Flexible Substrate Production Cost Cut by Two-Thirds

A technique that bonds a polymeric film to glass, in a way that means it can be ‘easily’ removed by applying heat, has been developed by the Suga Laboratory of the School of Engineering at the University of Tokyo. The research may be used to lower the cost of flexible substrate production.

When a polyimide (PI) film (a material used for flexible substrates) is formed on a glass plate for support, a laser must be used to remove it. Yield rate is lowered and cost is raised in the process.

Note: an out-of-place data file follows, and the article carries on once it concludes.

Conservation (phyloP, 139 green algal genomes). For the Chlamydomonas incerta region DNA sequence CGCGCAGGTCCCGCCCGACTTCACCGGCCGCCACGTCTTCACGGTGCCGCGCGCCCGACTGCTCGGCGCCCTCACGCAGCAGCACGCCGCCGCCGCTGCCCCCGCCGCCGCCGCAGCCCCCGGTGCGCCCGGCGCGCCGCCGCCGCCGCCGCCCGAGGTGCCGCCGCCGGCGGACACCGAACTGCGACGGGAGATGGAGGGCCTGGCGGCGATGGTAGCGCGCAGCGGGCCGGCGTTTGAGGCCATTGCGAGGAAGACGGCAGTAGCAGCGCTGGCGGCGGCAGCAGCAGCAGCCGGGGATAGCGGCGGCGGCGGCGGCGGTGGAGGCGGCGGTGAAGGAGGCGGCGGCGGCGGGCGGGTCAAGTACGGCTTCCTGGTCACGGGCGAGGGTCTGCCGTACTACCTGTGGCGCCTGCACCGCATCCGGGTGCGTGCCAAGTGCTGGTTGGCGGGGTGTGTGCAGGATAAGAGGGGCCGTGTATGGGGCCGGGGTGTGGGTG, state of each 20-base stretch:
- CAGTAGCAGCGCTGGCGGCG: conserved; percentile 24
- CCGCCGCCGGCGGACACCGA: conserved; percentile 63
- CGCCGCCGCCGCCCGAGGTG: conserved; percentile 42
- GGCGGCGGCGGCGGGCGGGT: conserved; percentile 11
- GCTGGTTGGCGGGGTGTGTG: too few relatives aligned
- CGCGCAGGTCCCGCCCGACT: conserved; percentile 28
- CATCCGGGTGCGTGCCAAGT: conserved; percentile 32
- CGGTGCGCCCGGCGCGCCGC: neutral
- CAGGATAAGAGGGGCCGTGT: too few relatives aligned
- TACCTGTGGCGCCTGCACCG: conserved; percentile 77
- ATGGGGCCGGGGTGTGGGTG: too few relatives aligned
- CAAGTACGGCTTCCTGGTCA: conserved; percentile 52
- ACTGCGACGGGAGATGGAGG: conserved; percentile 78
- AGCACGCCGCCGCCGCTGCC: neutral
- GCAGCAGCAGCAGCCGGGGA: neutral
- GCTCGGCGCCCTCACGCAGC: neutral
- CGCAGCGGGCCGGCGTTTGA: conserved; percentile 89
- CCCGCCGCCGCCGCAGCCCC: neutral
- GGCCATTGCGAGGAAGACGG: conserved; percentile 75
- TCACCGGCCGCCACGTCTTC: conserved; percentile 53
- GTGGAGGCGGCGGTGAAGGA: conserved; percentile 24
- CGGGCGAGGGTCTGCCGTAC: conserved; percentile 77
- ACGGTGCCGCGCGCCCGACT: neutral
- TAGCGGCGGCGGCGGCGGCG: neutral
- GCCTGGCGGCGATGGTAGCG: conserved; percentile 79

Using Suga’s technology, an Argon (Ar) ion beam is applied to the surface of the glass carrier and PI film. Oxide and adsorption (atoms, ions and molecules adhering to the surface) films are removed and the surface is flattened in the process. Next, a 5-20mm-thick silicon intermediate layer is formed via ion beam sputtering. An iron nano adhesion layer, around 1mm thick, can be added to strengthen the silicon layer. The final step is to pressure-bond the iron or silicon layers, with a pressure of about 2.5 megapascals (MPa), to strengthen the bond. The sputtering and pressure bonding takes around 50